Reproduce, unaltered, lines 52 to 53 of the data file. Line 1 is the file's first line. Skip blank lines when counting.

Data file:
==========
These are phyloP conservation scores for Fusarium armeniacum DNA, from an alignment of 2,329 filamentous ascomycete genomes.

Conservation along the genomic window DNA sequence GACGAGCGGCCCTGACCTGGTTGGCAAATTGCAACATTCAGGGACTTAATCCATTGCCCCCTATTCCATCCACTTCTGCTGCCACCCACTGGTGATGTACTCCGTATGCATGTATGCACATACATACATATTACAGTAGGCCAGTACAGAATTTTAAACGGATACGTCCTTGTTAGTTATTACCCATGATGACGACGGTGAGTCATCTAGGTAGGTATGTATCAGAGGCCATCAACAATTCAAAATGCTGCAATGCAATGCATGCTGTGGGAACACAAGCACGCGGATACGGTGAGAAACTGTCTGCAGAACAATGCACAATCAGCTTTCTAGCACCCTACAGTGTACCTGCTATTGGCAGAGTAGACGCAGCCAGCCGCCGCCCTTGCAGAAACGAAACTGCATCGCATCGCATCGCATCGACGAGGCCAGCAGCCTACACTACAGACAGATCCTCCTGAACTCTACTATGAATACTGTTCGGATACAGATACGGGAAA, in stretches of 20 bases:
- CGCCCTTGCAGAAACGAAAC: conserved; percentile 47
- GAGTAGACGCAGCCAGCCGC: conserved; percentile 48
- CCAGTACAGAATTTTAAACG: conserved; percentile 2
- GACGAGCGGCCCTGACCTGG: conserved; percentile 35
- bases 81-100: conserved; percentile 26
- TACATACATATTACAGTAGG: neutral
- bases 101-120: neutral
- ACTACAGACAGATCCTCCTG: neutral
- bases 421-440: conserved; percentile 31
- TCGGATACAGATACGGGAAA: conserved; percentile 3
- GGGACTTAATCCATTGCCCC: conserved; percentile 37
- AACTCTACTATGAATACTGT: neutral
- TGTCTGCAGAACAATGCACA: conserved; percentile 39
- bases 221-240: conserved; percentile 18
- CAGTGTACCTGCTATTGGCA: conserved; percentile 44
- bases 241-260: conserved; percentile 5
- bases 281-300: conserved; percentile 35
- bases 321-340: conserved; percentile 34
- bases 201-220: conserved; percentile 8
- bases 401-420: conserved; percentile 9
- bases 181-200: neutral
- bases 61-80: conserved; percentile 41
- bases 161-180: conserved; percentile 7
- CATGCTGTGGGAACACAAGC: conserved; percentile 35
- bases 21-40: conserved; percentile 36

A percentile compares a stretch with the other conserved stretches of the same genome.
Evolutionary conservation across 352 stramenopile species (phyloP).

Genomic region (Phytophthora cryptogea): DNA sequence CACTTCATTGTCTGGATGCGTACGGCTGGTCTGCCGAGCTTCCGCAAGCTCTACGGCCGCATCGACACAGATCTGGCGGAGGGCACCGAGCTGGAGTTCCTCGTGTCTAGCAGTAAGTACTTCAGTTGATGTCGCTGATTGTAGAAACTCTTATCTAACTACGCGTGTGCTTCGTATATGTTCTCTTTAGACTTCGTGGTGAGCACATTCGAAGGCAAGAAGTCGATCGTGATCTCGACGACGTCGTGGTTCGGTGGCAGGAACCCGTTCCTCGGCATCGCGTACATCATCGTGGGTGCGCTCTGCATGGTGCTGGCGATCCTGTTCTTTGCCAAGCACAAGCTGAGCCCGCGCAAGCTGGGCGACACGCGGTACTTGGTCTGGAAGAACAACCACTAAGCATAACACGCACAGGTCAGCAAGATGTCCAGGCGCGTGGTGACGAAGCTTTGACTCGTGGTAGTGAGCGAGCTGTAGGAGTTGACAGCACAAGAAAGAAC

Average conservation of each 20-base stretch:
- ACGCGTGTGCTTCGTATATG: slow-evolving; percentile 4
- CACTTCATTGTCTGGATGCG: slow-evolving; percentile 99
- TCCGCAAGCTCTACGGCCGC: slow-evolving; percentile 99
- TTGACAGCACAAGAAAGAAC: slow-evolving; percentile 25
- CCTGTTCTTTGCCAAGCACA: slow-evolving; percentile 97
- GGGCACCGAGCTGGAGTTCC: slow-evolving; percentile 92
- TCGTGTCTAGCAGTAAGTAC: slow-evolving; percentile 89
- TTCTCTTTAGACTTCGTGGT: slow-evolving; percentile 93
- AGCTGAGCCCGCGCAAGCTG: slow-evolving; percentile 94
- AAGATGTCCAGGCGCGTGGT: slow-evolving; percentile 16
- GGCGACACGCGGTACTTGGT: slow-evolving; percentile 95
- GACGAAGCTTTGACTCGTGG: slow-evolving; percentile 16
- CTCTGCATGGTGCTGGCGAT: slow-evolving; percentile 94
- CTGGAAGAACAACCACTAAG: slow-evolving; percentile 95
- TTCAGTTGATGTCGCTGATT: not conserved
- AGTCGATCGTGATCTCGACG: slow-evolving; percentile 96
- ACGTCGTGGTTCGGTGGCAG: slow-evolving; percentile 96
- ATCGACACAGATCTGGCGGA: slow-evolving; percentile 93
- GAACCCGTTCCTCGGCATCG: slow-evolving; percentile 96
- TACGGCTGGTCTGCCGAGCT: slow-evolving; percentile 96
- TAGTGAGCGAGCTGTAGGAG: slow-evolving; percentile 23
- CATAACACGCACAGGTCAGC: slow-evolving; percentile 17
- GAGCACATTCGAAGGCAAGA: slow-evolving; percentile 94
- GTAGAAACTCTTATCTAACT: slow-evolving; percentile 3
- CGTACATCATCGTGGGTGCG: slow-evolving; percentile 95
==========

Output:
- TAGTGAGCGAGCTGTAGGAG: slow-evolving; percentile 23
- CATAACACGCACAGGTCAGC: slow-evolving; percentile 17